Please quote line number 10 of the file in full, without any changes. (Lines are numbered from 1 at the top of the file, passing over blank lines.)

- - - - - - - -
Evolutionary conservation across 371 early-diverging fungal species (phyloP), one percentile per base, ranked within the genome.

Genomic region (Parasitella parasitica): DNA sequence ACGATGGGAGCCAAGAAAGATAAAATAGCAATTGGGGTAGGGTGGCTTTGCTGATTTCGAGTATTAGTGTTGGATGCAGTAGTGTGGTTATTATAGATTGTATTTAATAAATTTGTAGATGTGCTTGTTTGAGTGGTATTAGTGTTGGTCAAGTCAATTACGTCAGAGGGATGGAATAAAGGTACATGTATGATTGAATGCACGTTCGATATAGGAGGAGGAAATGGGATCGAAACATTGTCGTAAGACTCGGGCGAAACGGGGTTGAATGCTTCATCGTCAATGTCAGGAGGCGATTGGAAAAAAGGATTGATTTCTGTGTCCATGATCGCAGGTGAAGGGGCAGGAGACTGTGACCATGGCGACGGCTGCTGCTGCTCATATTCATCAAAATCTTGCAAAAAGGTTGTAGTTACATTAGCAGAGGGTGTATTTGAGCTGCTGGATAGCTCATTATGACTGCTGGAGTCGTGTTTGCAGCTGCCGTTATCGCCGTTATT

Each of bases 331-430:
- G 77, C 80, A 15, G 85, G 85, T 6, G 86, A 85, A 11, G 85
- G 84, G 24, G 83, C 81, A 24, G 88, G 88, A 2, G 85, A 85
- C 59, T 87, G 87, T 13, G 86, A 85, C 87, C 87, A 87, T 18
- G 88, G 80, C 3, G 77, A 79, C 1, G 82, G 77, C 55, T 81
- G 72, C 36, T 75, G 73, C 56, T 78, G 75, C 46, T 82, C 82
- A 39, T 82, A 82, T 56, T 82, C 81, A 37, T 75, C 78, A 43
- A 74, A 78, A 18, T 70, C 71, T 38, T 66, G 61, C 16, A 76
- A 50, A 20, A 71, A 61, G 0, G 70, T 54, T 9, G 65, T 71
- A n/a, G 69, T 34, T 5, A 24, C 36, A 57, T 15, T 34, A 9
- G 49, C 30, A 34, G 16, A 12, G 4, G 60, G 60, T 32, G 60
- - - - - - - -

- A 74, A 78, A 18, T 70, C 71, T 38, T 66, G 61, C 16, A 76